The review scores listed above should be treated with care, though. The ratings are only valid when referring to cameras in the same category and of the same age. Thus, a score needs to be put into the context of the launch date and the launch price of the camera, and rating-comparisons among cameras that span long time periods or concern very differently equipped models make little sense. Also, kindly note that some of the listed sites have over time developped their review approaches and their reporting style.
Other camera comparisons
Did this review help to inform your camera decision process? In case you are interested in seeing how other cameras pair up, just make a corresponding selection in the search boxes below. Alternatively, you can follow any of the listed hyperlinks for comparisons that others found interesting.
- Canon 1D Mark III vs Canon G1 X
- Canon 40D vs Canon G1 X
- Canon 90D vs Canon G1 X
- Canon G1 X Mark III vs Canon R
- Canon G1 X Mark III vs Canon T7
- Canon G1 X Mark III vs Leica TL2
- Canon G1 X Mark III vs Panasonic S1H
- Canon G1 X Mark III vs Pentax 645D
- Canon G1 X Mark III vs Sony NEX-5R
- Canon G1 X vs Olympus E-520
- Canon G1 X vs Olympus E-M5 III
- Canon G1 X vs YI M1
Specifications: Canon G1 X vs Canon G1 X Mark III
Below is a side-by-side comparison of the specs of the two cameras to facilitate a quick review of their differences and common features.
|Camera Model||Canon G1 X||Canon G1 X Mark III|
|Camera Type||Fixed lens compact camera||Fixed lens compact camera|
|Camera Lens||28-112mm f/2.8-5.8||24-72mm f/2.8-5.6|
|Launch Date||January 2012||October 2017|
|Launch Price||USD 799||USD 1,299|
|Sensor Specs||Canon G1 X||Canon G1 X Mark III|
|Sensor Format||1.5" Sensor||APS-C Sensor|
|Sensor Size||18.7 x 14.0 mm||22.3 x 14.9 mm|
|Sensor Area||261.8 mm2||332.27 mm2|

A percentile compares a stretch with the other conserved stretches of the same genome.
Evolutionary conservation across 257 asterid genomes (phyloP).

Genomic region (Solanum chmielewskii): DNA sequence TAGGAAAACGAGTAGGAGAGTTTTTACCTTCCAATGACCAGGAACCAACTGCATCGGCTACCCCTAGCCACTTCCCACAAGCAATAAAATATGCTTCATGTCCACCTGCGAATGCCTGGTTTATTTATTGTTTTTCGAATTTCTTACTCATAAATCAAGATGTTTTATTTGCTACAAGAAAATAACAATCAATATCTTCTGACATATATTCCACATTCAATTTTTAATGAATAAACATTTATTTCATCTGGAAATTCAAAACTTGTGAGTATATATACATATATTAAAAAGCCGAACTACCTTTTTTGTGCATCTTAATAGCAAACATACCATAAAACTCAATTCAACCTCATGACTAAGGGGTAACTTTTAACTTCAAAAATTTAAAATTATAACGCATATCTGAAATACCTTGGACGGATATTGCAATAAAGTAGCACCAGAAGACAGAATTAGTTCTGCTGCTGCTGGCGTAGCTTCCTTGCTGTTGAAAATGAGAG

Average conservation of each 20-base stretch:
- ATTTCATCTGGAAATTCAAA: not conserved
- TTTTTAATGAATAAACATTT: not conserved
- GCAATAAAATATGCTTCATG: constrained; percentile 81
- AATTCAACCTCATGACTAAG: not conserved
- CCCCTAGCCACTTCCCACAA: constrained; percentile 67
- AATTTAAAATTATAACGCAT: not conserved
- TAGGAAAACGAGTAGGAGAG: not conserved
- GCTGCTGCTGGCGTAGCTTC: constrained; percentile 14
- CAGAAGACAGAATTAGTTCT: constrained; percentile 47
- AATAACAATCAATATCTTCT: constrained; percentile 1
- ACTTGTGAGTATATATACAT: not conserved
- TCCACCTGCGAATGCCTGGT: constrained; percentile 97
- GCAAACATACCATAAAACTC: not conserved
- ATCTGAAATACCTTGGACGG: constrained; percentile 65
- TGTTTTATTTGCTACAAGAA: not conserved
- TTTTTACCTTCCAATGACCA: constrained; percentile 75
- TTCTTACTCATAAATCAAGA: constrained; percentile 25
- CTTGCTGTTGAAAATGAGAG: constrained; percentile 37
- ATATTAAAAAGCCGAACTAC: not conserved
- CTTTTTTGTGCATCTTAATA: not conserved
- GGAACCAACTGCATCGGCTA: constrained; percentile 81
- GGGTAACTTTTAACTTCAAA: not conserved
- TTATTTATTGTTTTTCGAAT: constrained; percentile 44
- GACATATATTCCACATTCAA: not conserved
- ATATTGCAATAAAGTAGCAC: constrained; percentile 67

|Sensor Diagonal||23.4 mm||26.8 mm|
|Sensor Resolution||14.2 Megapixels||24 Megapixels|
|Image Resolution||4352 x 3264 pixels||6000 x 4000 pixels|
|Pixel Pitch||4.30 μm||3.72 μm|
|Pixel Density||5.43 MP/cm2||7.22 MP/cm2|
|Moiré control||Anti-Alias filter||Anti-Alias filter|
|Movie Capability||1080/24p Video||1080/60p Video|
|ISO Setting||100 - 12,800 ISO||100 - 25,600 ISO|
|Image Processor||DIGIC 5||DIGIC 7|
|DXO Sensor Quality (score)||60||..|
|DXO Color Depth (bits)||21.7||..|
|DXO Dynamic Range (EV)||10.8||..|
|DXO Low Light (ISO)||644||..|
|Screen Specs||Canon G1 X||Canon G1 X Mark III|
|Viewfinder Type||Optical viewfinder||Electronic viewfinder|
|Viewfinder Field of View||74%||100%|
|Viewfinder Resolution||2360k dots|
|LCD Framing||Live View||Live View|
|Rear LCD Size||3.0inch||3.0inch|
|LCD Resolution||922k dots||1040k dots|
|LCD Attachment||Swivel screen||Swivel screen|
|Touch Input||no Touchscreen||Touchscreen|
|Shooting Specs||Canon G1 X||Canon G1 X Mark III|
|Focus System||Contrast-detect AF||On-Sensor Phase-detect|
|Manual Focusing Aid||no Peaking Feature||Focus Peaking|
|Max Shutter Speed (mechanical)||1/4000s||1/2000s|
|Continuous Shooting||1.9 shutter flaps/s||9 shutter flaps/s|
|Time-Lapse Photography||no Intervalometer||Intervalometer built-in|
|Fill Flash||Built-in Flash||Built-in Flash|
|Storage Medium||SDXC cards||SDXC cards|
|Second Storage Option||Single card slot||Single card slot|
|UHS card support||no||UHS-I|
|Connectivity Specs||Canon G1 X||Canon G1 X Mark III|
|USB Connector||USB 2.0||USB 2.0|
|HDMI Port||mini HDMI||micro HDMI|
|Wifi Support||no Wifi||Wifi built-in|
|Near-Field Communication||no NFC||NFC built-in|
|Bluetooth Support||no Bluetooth||Bluetooth built-in|
|Body Specs||Canon G1 X||Canon G1 X Mark III|
|Environmental Sealing||not weather sealed||Weathersealed body|
|Battery Life (CIPA)||250 shots per charge||200 shots per charge|
117 x 81 x 65 mm
(4.6 x 3.2 x 2.6 in)
115 x 78 x 51 mm
(4.5 x 3.1 x 2.0 in)
|Camera Weight||534 g (18.8 oz)||399 g (14.1 oz)|